Our argument isn’t that women should keep their body hair, but that they should be able to do so without facing public vilification and degradation. We mainly just want women to consider for themselves why they remove their body hair, and whether they actually want to or not.
RTBB: What are your thoughts on non-surgical beauty treatments, such as lazer hair removal, skin peels, botox etc?
TPD: There’s a lot of pressure to live up to a mythical beauty ideal and some people will use whatever means necessary to fit in with that, even if it means painful or potentially harmful procedures. The problem isn’t the act of getting a skin peel but instead the patriarchal, sexist and often trans-phobic reactions to body hair and female aging that cause women to want to get these treatments.
These procedures prey on insecurities and offer a quick-term solution against the prejudices of others. If a person chooses to use these procedures, either because they make them feel more confident, comfortable or beautiful, it shouldn’t reflect badly on them as a person. What you choose to do with your own body is entirely your business and no one else’s. We just want to expose the social pressures that make women feel they have to use these procedures, and hopefully encourage people to consider whether they are something they really want to use or not.
[pullquote_left]“There’s a lot of pressure to live up to a mythical beauty ideal and some people will use whatever means necessary to fit in with that, even if it means painful or potentially harmful procedures.”[/pullquote_left]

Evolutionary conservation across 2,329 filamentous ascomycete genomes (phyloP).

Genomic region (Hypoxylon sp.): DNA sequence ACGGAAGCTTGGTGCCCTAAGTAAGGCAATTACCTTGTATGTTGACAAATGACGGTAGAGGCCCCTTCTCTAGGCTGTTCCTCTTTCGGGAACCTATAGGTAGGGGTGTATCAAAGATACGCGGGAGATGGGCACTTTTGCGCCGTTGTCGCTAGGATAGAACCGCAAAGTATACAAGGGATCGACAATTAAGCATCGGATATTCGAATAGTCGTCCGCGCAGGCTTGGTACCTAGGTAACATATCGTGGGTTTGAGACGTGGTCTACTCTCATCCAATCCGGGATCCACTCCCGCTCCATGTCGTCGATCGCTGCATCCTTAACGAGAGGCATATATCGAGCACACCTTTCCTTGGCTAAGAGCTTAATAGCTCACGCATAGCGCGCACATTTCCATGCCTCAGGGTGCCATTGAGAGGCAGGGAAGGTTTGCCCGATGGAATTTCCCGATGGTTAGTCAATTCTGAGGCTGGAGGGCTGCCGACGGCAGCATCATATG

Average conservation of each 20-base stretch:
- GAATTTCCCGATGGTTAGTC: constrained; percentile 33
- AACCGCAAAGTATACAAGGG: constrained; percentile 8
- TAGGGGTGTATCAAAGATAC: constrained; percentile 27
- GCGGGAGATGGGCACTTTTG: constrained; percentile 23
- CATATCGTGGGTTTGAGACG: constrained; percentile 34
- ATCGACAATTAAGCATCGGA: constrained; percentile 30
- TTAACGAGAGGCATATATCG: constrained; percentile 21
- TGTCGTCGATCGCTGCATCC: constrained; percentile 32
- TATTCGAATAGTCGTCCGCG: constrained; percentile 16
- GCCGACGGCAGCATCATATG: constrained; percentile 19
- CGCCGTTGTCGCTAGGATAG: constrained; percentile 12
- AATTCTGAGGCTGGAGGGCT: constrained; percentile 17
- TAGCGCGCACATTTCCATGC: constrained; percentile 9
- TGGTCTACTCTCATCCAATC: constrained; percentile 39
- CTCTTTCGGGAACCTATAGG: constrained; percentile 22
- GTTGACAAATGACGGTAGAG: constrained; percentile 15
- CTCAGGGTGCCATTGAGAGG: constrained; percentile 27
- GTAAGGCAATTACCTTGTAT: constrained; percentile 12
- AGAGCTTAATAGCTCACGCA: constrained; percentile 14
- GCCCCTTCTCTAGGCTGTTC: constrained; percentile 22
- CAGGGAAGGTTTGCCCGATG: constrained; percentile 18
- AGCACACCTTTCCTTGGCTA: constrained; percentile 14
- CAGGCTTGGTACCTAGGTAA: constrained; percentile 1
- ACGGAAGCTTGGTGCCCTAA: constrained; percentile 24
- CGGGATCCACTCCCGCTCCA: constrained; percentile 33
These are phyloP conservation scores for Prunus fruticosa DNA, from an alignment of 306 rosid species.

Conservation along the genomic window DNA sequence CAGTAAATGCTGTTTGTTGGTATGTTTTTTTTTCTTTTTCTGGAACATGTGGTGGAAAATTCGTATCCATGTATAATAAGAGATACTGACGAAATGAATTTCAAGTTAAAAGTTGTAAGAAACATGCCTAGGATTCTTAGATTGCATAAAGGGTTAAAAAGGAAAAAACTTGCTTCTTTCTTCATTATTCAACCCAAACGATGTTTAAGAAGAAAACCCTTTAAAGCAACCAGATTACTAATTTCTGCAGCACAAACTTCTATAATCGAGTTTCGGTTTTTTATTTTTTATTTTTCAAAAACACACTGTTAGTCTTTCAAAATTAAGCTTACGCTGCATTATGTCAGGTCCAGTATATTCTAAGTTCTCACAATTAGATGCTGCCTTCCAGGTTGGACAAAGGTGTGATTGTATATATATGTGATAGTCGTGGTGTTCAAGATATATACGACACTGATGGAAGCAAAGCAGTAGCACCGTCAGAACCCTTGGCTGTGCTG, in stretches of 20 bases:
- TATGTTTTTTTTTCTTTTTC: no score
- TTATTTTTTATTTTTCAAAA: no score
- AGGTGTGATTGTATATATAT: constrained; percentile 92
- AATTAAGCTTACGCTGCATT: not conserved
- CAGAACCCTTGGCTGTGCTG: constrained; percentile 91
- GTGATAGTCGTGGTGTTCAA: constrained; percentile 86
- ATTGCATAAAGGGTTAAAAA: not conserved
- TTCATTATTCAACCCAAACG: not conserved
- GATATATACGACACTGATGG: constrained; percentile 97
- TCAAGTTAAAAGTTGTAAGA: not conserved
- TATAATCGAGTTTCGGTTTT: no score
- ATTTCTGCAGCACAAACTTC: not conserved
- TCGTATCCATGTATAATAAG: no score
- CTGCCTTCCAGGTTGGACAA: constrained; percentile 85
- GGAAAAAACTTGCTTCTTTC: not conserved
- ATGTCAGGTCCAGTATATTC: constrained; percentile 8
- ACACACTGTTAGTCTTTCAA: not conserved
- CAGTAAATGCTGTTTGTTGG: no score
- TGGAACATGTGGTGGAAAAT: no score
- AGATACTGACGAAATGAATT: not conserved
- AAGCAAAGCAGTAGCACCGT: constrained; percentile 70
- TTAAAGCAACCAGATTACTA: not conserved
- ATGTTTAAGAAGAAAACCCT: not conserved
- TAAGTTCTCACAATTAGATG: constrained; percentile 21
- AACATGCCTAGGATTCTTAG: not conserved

RTBB: What does a girl need in order for her to be beautiful?
TPD: The myth that people ‘need’ anything in order for them to be beautiful is inherently flawed, and one that’s used to make people think they’re not beautiful, but they could be if they changed certain parts of themselves to fit the proposed beauty ideal.
This is how women are made to feel that they need to wear make up, shave their body hair, bleach their skin, tan their skin, weigh less, tone their body, decrease the size of their waist and increase the size of their curves etc. It’s used to create a climate of misery, and a sense of something lacking, something that can then be commodified and sold to people under the guise of increasing their happiness.
What’s beautiful to one person will not be to another; bodies come in all colours, shapes, sizes and variations, and they are all uniquely beautiful in their own way. A more pertinent question is what does a girl need in order for her to feel beautiful, a large part of which would be acceptance and a wider variety of positively depicted body types in the media.
RTBB: Individually; what are your most embarrassing body nightmares?
Becca: There are a number of things about my body I find “embarrassing”, but only because they don’t fit the unrealistic beauty ideal women are held to. At one point a few years ago I didn’t feel I could even leave the house without wearing make-up, now that’s embarrassing. My actual nightmares are usually about spiders, but they don’t shave their legs either.
Holly: Being asked that question.
Jenn: I have clammy hands which I find embarrassing, does that count?
Emily: I’ve got one fat foot and have to wear a compressive stocking. It’s not that embarrassing, it’s just my body. Does make pale tights a bit of an issue though..
RTBB: Beautiful ladies, have you any advice for us beauty bloggers?
TPD: Wear your make up and put on face masks and paint your nails if that makes you happy. If it doesn’t make you happy, do something else. There’s more to women than mascara; beauty is about being, not about buying.